Wednesday, 5 February 2014

More recommendations for Scientists to pull their finger out

Lapchak PA. Scientific Rigor Recommendations for Optimizing the Clinical Applicability of Translational Research. J Neurol Neurophysiol. 2012;3. pii: e111.
The approval of new therapies to treat neurodegenerative disease conditions by the Food and Drug administration (FDA) has been hindered by many failed clinical trials, which were based upon "significant" efficacy in preclinical or translational studies. Additional problems during drug development related to significant adverse events and unforeseen toxicity have also hampered drug development. Recent reviews of preclinical data suggests that many studies have over-estimated efficacy due to poor or inadequate study design, exclusion of important data (negative or neutral) and lack of study randomization and blinding. This makes recommendations (this is open access so have a read) to improve the quality of science being conducted in laboratories worldwide, with the goal of documenting in the peer-reviewed literature the scientific basis for the continued development of specific strategies to treat neurodegenerative diseases. The minimum recommendations for effective translational research include the need for model justification, study group randomization and blinding, power analysis calculations, appropriate statistical analysis of all data sets, and a conflict of interest statement by investigators. It will also be beneficial to demonstrate reproducible efficacy in multiple species and in studies done by independent laboratories.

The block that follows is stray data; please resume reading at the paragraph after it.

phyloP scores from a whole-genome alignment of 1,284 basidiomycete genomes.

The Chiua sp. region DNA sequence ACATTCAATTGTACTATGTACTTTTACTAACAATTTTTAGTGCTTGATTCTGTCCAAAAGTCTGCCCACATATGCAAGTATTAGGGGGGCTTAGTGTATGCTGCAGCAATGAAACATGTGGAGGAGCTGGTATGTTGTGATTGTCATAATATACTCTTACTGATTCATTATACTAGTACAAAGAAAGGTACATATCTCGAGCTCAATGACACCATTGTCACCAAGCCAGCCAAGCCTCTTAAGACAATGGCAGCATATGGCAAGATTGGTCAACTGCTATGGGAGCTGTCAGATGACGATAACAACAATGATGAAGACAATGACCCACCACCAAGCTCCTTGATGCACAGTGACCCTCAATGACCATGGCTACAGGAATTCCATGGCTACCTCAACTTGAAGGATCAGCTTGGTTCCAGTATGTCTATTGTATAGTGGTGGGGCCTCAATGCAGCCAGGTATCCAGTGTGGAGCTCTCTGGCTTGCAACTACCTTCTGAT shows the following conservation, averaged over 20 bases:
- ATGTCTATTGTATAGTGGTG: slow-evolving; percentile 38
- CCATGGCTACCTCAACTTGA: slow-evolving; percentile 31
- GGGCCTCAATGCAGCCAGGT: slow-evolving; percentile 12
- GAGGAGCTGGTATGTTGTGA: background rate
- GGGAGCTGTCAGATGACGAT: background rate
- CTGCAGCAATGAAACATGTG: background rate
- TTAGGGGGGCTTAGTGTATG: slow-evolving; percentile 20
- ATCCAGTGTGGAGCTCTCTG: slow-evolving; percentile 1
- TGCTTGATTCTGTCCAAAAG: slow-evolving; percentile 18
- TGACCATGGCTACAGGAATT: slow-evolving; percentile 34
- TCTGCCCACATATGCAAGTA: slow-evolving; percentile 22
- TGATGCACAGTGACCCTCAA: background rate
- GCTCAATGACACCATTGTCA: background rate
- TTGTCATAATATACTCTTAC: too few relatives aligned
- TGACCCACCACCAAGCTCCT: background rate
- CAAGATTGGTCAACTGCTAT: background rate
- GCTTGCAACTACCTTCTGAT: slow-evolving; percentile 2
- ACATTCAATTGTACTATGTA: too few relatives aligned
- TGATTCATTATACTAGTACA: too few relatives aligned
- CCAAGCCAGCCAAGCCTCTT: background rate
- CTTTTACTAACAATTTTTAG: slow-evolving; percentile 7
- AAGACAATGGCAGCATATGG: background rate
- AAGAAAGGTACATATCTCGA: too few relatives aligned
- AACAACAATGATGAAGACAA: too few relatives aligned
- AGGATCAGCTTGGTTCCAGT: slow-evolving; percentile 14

So yet another (Neurological) editor calling for more transparent reporting of animal studies.....or is it a call for us to do a student project in a years time to see if the editor is just full of hot air, as most are, or whether they actually enforce these views. 

We have seen that without editorial action nothing happens.

The momentum is gathering pace and so any researchers reading this post, Take note! and begin to introduce these experimental design aspects into your reporting, as it is coming whether you like it or not.

One aspect suggested here is to repeat results, in different species and possibly labs. We have seen that some data cannot be even repeated in the same type of experiment and this can be dealt with having "quality control" in the experiments. This is of no big shakes to Pharma who will no doubt do such replications as part of their normal development process, but perhaps speaks more to the Academic Neuros sifting through scientific rags looking for some studies to do.

Is poor reporting the main reason for the failure to translate drug treatments from animals to humans?....I really doubt it,  although it will play its part. 

In EAE a large part will be timings of drug delivery and doses and maybe just maybe the biology. The other major problem is Neuros, not animals, so perhaps time to look in the mirror. More on that to come.



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